Q) What price guidelines should I use to purchase a used firearm ?
A) As a general rule .... Firearms are like cars, by demand and collectibility.
Saying that from a seller's point of view they want the best price they can get. Firearm seller's often think what they pay for something relates to it's value, there is nothing further from the truth. Back to a used car versus a new car. You don't get new car prices for a used car unless it is very collectible or in demand. Also sentimental value means nothing to a buyer, so if you are attached to it keep it.
From a buyer's point of view always haggle on price even new firearms. Be patient shop around. Sellers know that you will offer less for a used gun than they are asking, don't disappoint them. On the other hand don't insult them either. I suggest you see what firearms are going for in your area. Common handguns like Glock are popular and turnover as new ones come on the marketplace. Go to the local library and consult the Blue Book of Gun Prices.
If you are a BUYER and acquiring a firearm to resell it through something like an estate auction keep in mind when bidding that there are often buyer's fees plus sales tax. In Arizona the average estate fee to the buyer is 15 percent plus 8.9 percent sales tax. Estate Auctioneers are required by both Federal and State laws ro collect sales tax and to get the firearm buyer cleared for purchase. If you have a criminal record don't bother bidding.
You bid a 410 Single Barrel Break Action Savage Shotgun for $100.00 you are all ready over the resale price and now you have to add 15% for Auction Buyer Fee and 9.8% Sales Tax making the gun purchased by you $126.27 total. You can buy a new single shot break action shotgun for around $150.00 to $160.00. These sell for between $70.00 to 100.00 used in good condition.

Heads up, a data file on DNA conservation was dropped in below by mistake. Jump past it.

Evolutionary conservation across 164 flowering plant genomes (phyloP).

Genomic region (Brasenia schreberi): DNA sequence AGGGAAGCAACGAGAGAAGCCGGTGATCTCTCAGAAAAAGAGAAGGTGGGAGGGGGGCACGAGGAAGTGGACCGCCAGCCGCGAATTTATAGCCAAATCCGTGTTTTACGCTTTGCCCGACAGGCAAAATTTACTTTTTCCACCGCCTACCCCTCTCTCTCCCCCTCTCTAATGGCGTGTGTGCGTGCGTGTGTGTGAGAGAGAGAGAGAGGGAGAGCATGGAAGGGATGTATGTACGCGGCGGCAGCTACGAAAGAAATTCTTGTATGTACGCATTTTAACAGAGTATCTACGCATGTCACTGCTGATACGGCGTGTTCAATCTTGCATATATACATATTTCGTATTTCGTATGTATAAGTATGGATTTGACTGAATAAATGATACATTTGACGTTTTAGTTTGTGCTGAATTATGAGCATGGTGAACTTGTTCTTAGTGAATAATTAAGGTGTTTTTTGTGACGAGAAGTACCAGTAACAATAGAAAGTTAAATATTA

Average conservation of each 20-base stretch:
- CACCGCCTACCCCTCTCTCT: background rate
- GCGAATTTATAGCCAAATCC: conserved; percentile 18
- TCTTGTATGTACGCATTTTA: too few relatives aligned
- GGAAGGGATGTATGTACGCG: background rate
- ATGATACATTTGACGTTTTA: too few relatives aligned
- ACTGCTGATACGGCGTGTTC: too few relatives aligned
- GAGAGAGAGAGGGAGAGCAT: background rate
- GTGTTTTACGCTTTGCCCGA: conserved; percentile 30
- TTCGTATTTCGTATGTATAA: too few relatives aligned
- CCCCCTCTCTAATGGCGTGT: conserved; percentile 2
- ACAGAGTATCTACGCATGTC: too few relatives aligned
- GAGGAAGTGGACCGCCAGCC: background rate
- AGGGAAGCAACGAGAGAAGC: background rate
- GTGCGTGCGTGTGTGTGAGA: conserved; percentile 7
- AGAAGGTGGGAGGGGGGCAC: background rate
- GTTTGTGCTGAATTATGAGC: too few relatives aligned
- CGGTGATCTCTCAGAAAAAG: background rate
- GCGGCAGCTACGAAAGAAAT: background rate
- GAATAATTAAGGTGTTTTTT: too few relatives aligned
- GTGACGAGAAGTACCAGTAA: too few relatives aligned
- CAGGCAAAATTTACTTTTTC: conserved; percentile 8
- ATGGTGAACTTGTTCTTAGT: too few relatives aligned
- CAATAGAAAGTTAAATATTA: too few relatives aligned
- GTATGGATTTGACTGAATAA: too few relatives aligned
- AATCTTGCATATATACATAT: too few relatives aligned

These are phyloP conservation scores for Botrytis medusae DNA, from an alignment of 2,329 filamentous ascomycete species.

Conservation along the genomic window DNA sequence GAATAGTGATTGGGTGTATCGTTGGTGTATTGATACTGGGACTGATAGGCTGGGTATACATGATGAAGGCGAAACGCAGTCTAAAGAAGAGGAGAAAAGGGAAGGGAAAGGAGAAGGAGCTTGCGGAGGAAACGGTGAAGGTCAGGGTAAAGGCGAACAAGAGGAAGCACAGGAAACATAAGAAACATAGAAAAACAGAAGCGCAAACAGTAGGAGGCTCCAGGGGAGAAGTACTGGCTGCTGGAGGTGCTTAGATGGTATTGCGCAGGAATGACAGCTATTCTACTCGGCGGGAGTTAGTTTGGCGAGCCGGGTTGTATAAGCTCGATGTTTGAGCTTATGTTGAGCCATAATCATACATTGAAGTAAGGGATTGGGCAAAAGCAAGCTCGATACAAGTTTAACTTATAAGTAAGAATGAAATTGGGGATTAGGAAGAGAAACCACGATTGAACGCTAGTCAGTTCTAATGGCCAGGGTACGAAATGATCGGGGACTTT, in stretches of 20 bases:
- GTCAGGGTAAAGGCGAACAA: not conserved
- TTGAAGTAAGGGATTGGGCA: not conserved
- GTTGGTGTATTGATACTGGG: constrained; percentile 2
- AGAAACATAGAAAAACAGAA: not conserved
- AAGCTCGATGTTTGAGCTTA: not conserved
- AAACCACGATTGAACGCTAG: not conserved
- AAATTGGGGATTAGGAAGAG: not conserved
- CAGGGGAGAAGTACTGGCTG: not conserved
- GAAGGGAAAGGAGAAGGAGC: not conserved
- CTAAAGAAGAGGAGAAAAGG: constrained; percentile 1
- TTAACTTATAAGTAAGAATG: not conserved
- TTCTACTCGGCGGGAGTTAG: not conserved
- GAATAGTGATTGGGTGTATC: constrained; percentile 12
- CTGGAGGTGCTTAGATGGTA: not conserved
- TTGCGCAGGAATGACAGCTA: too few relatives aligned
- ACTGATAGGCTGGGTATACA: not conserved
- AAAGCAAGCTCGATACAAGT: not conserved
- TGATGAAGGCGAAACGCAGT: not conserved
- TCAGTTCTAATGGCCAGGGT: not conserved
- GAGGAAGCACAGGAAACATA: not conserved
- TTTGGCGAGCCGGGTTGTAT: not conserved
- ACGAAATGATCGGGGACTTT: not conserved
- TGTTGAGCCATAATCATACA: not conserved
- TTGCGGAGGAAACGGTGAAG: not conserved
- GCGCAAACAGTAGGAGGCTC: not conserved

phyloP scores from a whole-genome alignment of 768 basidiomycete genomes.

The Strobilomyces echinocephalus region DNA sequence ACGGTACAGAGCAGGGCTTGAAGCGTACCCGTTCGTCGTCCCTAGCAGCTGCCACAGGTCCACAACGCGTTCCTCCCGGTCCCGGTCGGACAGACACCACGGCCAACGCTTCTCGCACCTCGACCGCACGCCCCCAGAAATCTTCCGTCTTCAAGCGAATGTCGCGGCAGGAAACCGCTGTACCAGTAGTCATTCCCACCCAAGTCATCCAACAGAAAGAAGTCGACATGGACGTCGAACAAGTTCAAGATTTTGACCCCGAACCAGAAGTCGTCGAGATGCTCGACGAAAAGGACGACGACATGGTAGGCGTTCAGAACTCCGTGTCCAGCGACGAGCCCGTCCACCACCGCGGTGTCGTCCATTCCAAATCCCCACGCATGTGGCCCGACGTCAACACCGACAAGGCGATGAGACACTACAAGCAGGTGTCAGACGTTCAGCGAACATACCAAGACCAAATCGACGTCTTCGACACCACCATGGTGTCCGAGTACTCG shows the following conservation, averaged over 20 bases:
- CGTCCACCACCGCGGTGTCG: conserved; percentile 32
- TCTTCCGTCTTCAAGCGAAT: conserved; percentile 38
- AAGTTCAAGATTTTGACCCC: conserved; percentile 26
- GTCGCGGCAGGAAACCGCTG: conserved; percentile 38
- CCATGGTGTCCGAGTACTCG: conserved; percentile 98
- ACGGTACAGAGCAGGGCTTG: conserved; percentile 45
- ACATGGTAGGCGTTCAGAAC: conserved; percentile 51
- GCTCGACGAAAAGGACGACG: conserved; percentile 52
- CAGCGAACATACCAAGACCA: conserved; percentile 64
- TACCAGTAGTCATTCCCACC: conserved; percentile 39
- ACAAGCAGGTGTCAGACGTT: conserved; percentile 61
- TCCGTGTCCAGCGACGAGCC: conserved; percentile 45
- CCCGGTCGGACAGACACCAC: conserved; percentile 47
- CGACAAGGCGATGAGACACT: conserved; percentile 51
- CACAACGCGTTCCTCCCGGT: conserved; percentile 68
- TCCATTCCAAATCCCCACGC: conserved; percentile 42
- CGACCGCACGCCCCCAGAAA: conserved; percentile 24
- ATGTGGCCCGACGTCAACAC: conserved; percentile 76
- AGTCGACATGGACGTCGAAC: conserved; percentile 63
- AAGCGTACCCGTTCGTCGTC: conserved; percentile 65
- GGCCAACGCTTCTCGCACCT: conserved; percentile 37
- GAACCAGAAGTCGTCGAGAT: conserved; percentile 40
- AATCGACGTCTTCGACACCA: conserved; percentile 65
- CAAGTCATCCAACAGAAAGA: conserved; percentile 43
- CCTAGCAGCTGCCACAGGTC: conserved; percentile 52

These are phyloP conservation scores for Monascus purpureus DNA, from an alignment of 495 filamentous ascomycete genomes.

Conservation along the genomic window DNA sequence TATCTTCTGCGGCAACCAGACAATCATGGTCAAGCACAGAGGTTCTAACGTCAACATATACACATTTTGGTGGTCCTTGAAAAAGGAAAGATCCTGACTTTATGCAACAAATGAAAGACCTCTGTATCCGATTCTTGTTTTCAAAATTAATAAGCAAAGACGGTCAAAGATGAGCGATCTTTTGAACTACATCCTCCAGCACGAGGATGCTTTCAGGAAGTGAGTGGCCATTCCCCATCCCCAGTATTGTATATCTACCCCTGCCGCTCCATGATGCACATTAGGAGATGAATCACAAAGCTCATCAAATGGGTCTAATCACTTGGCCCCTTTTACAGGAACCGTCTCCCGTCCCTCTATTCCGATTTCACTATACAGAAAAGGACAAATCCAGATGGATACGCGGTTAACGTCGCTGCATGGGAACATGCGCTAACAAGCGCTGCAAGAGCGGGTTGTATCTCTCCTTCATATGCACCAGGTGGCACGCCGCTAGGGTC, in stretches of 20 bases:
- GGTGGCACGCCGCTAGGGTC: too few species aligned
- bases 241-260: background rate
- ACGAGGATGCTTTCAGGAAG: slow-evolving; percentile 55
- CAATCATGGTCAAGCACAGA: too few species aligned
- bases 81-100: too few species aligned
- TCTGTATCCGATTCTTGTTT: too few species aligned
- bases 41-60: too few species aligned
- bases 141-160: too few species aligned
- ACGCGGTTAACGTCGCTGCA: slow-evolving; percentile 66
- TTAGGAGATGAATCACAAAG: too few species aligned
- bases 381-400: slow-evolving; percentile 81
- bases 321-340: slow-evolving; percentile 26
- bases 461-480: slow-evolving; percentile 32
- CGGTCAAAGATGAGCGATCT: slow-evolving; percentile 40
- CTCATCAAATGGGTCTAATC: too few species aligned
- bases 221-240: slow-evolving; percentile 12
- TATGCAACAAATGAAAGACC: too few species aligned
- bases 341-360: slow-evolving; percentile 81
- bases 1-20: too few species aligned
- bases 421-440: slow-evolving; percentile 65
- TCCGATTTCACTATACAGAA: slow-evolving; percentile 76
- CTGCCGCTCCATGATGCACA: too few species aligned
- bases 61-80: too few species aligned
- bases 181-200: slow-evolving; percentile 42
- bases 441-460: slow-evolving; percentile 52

Also a good auction house will list the NRA Rating on any firearm they sell. Try not to bid anything under 85 percent condition rating unless you plan to keep it and use it yourself. Also many used guns come with issues like split or chip stock, rust, bad lever latch, broken safety, pitted bore, bad firing spring, etc. A gun smith is expensive so bare that in mind. The auction house at live auctions want to stir the bidders up and get them bidding against one another so they lose track of the price, don't fall for it.
If you buy a gun modified from its original use take a tape measure and make sure it fits the required ATF rules for both barrel and overall gun length.
If the seller looks suspicious don't buy a firearm from them it may be stolen or used in the commission of a felony.
Avoid buying firearms with a seller's ad like rare, collectible, in demand, great weapon I hate to part with it .... generally these are just advertising gimmicks.
Know your budget for purchase and stick to it. Shop for firearms within your budget range.
It's also advisable that you get some kind of Bill of Sale, preferable a Private Firearms Transfer Form completed by both parties.